Tuesday, August 3, 2010
Key Steps to A Better Print
Good printing is a craft that requires attention to detail
Printing photographs well is both an art and a science. The science of printing involves all of the technology made for inks, papers and printers. It also includes monitor calibration, color profiles and other printing technology built into your software and computer.
The art of printing is based on how you look at a print and how you tweak that image to make the best print possible. It’s not about simply matching a print to your monitor—that’s the science part. A good print needs to be truly good as a print and not simply trying to replicate a monitor. The good news for photographers is that any photo printer can give you great results.
Printer Technology Today
Ink is a critical component of any printer. Traditionally, dye-based inks had a greater range of color or gamut but a shorter life. Pigment-based inks had less gamut with incredibly long lives but were more likely to clog printer heads. Life of the inks refers to how long they retain original colors before they start to fade when the print is displayed in the light. Check out print and ink life for all manufacturers at Wilhelm Imaging Research, www.wilhelm-research.com.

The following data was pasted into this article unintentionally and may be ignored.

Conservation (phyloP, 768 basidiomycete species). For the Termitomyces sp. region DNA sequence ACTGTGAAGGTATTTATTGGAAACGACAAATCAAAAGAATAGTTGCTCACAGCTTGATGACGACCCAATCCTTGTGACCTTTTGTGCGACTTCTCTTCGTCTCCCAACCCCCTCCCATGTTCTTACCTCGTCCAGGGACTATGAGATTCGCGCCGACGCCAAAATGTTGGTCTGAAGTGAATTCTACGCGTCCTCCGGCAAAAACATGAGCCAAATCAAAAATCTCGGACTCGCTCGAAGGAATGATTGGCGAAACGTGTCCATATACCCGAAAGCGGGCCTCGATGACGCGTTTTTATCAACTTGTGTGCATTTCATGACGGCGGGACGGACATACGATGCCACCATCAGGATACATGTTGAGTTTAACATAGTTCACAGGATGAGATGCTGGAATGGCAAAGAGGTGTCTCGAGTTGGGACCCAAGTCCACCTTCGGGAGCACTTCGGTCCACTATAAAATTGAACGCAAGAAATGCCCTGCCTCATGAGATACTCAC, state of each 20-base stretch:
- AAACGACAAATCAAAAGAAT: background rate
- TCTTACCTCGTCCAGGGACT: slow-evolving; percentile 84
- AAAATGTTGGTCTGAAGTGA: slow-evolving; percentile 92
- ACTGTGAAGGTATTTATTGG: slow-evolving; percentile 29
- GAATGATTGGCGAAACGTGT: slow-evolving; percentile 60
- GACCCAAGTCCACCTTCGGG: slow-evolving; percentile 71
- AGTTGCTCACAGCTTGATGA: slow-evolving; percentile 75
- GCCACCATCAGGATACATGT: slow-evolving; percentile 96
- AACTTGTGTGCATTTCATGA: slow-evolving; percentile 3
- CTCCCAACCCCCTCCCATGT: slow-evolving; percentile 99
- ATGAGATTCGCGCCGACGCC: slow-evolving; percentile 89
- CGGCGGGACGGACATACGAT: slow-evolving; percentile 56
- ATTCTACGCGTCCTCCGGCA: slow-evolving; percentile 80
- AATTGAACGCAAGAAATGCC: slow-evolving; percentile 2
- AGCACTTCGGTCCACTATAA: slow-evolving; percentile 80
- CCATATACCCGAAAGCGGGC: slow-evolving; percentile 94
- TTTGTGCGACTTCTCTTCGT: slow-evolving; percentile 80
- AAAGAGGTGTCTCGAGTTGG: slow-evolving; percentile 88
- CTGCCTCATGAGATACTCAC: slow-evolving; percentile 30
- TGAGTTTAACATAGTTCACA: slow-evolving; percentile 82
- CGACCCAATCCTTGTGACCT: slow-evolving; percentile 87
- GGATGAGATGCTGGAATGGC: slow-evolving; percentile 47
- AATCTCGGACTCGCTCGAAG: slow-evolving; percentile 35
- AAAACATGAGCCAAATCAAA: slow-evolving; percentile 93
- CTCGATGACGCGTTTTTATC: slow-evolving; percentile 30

Today, pigment-based inks have a very good range of color, and new formulations of the inks make them less likely to clog. Dye-based inks now have a much longer life. Still, if you’re not printing frequently and you don’t need 200-year print life, a dye-based printer may be a better choice because you won’t have the frustrations of head clogging. Pigment ink printers need to be used constantly.
Canon uses its ChromaLife100+ system for its dye-based inks, with an album life of up to hundreds of years. Print life is about 20 to 30 years when displayed. LUCIA inks are a 12-color pigment ink system that includes gray, black and matte black inks and offers a projected life of more than 200 years.
Epson has been a leader in pigment-based inks with its DURABrite 4-color inks, its UltraChrome Hi-Gloss 2 large-format inks and its UltraChrome K3 9-color inks that include three levels of “black” (K is for black) and what it calls Vivid Magenta inkjet technology. Projected life is more than 200 years. You may have noticed that both Canon and Epson offer multiple “blacks” (black and grays)—this can help you get a better black-and-white print. Epson also offers its Claria Hi-Definition 6-color, dye-based inks with a projected life of more than 60 years.
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